Dennis knows he’s met someone unique and special when he is set up with Annalisse. A past relationship has broken his heart, but Annalisse is vastly different. She is stoic, she is trustworthy, and she is everything he needs to heal his heart. There is no question that they are meant to be together and Annalisse will always be his one and only.
Their relationship collides when Annalisse starts to experience painful flashbacks into her past, crippling her from being content with her current married life. The pain is so intense, it threatens to pull Annalisse from all that she loves. She is too afraid to confide in her husband—sure that it will destroy their relationship. While Dennis is trying to understand his wife’s changed behavior, he is fighting against an industrial firm that is trying to cover up a toxic waste dump.
GG Vandagriff once again explores the intensity of human emotion, delivering a powerful story of second chances, the gift of forgiveness, and the depth of true love. This well-crafted story is absorbing from page one and the characters powerful and relatable.
Pieces of Paris is a literary symphony, a cacophony of words that delves into the hearts of all of us, as Annalisse and Denni fight to reestablish the rhythm of their marriage. An emotionally-engaging and unforgettable journey
By Heather, Submitted on 2015-02-25
This is the first book I have read by G.G. Vandagriff though I've met her briefly a couple of times at Authorpalooza events. So first off, special thanks to her and Shadow Mountain for letting me take a sneak peek at her newest novel for women.
Told through the eyes of a married couple and from two alternate points of view, Pieces of Paris opens with Annalisse, a woman in her twenties, living on a farm in the Ozarks. She is pregnant with her second child and suddenly finds herself being haunted by the past. Her stable life with husband Dennis, a local lawyer, begins to crumble as she can't shake memories that come in the way of flashbacks. Meanwhile, Dennis is battling with a case which stirs up controversy and puts their family in danger. His lifelong dream of an escape to Eden and a peaceful life are threatened by Annalisse's sudden change in behavior and the hot bed of unrest in his town. The two of them pull apart for the first time as a couple and both begin to wonder if their marriage is not at all what they wanted or expected. Can Annalisse salvage the passion and talent she once felt without losing herself to the past? Can Dennis love her as she really is?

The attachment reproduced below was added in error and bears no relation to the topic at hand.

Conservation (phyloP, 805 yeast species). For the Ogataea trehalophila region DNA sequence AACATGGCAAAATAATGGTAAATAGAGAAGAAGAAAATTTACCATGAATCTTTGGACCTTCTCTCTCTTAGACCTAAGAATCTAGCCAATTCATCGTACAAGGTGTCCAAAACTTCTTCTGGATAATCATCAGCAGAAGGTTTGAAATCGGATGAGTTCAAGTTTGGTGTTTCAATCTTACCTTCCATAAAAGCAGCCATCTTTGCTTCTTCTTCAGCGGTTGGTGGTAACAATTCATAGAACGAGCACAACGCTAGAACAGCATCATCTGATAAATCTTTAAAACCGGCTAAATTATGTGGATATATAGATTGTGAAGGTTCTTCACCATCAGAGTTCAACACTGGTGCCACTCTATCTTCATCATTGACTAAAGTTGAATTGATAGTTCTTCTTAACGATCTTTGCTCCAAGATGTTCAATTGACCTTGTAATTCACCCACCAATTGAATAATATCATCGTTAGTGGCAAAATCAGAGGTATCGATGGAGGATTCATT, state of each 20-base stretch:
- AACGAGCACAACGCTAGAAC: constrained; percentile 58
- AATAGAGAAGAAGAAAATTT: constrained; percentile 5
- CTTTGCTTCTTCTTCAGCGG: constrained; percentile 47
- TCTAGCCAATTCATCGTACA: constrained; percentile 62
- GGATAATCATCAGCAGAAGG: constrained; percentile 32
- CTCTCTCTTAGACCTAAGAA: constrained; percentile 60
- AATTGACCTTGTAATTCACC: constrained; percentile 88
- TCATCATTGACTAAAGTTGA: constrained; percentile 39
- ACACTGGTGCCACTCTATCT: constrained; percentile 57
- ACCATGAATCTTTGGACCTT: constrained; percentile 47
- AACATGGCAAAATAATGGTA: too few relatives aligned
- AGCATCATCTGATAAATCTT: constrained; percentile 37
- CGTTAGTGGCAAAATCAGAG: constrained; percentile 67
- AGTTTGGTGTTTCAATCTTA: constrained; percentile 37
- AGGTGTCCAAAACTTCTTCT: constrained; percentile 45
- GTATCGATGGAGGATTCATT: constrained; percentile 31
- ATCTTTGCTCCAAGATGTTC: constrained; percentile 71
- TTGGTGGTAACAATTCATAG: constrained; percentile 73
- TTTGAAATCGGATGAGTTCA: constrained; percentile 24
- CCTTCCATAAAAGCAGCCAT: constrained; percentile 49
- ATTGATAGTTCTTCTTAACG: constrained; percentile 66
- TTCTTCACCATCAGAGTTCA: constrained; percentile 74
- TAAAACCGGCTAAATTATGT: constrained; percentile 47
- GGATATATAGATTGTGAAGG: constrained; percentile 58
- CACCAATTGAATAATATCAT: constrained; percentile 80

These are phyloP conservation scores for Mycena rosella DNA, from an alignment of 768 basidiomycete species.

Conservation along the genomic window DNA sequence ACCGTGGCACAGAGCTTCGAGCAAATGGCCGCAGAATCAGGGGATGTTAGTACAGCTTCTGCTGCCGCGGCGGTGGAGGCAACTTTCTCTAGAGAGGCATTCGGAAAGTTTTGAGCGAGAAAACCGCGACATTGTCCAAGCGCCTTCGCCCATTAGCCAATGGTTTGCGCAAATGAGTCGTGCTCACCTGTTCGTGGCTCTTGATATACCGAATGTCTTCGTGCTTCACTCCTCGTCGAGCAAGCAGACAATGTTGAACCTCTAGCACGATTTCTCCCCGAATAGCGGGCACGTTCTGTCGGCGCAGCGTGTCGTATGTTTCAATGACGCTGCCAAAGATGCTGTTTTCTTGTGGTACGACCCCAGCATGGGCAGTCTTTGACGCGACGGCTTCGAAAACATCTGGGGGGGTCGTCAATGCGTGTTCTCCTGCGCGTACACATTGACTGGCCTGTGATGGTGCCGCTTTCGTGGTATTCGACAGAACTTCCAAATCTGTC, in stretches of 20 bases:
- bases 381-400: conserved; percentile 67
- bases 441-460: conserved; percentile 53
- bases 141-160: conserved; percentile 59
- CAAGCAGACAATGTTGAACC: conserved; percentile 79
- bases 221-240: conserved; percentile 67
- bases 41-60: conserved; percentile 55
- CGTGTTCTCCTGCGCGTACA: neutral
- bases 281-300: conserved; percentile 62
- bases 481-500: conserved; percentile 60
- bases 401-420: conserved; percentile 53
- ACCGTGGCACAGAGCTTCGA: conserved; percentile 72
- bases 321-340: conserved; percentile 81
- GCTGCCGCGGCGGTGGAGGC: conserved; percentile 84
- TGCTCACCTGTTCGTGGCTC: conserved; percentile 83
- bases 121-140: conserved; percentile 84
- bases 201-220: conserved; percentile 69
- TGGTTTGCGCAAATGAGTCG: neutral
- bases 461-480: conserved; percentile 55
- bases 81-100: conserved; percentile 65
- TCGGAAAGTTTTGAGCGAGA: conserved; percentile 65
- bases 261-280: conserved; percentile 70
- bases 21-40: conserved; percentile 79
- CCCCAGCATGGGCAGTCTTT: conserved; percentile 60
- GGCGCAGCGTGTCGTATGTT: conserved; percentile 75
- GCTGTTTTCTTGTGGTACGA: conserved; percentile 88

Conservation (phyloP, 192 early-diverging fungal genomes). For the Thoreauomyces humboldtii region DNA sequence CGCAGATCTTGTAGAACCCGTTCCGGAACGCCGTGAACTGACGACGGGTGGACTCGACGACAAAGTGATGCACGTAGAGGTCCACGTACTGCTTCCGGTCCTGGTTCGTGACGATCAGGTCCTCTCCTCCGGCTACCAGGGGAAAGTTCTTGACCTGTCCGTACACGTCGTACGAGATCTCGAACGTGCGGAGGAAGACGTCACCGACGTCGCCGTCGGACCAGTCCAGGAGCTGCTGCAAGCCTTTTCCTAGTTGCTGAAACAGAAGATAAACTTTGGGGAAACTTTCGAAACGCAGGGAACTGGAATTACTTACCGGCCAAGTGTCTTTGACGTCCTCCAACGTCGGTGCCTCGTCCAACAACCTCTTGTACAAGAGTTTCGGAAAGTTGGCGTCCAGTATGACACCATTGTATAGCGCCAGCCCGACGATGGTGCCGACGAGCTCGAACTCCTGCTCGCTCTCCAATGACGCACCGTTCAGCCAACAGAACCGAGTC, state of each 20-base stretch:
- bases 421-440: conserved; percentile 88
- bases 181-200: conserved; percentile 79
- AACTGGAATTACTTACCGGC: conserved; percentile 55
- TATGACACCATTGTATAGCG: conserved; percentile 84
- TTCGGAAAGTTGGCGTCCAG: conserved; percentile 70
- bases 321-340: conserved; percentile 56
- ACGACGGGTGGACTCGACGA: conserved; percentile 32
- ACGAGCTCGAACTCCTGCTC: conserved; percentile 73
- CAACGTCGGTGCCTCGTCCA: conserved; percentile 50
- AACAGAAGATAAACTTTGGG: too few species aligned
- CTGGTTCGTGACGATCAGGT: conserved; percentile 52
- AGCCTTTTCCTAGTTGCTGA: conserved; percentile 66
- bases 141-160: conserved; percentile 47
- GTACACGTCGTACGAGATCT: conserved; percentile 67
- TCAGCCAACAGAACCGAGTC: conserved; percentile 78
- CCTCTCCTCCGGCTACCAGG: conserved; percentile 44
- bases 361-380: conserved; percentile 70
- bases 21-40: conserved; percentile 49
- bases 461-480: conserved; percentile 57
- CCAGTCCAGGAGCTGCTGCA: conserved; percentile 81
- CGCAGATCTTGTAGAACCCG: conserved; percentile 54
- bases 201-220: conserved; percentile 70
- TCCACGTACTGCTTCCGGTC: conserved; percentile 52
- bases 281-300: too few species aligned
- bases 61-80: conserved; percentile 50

Pieces of Paris does a masterful job of weaving a captivating story with real life issues like manic depression and the true definition of love. It's a book that is likely to evoke strong emotions for anyone with experience with mental illness or PTSD. She pushes buttons on some hot topics: racism and environmental clean up as well as small town politics. The book has some very tough and graphic moments as Annalisse learns she has to move through the pain or her past in order to overcome it. However, in the end the overall message is one of hope and finding a center that can't be lost. It was evident from the detail in Pieces of Paris that Ms. Vandagriff is a highly intelligent, cultured person with a deep knowledge of psychology. (We're excited to interview her soon!) 25 years in the making, Pieces of Paris is a glimpse of her talent. Visit her website at http://ggvandagriffblog.com/ to learn about her other published works, view her author interview with us and see and upcoming events.
See our full review at http://fireandicephoto.blogspot.com/2010/09/pieces-of-paris-by-gg-vandagriff.html
By Alana, Submitted on 2015-02-25
G.G. Vandagriff does not disappoint at all in her most recent book "Pieces of Paris" Once again, she transports us into a world of today's reality in people, places and politics. Her characters Analisse and Dennis are beautifully written and tug at the heartstrings, leaving the reader wanting nothing but the best that life can provide for them and wanting them to be in the end of the novel in a world of happily ever-after. Ghosts from the past that haunt the minds of the characters and the smooth transitions between the past and the here and now ties the story together. Beautifully written with great thought to details. Thank you G.G. for another touching novel.
By Annika, Submitted on 2015-02-25
Written beautifully, and richly descriptive. Pieces of Paris takes you on a breathtaking journey of a woman suddenly lost in her long buried past, a past she has kept completely hidden from her husband. Her husband not only is forced to uncover his wife's mystery, but another endangering the entire town. G.G. takes the reader on an emotional rollercoaster, revealing Annalisse's past in tantalizing snippets, making this poignant story difficult to put down to the very end. Well done GG!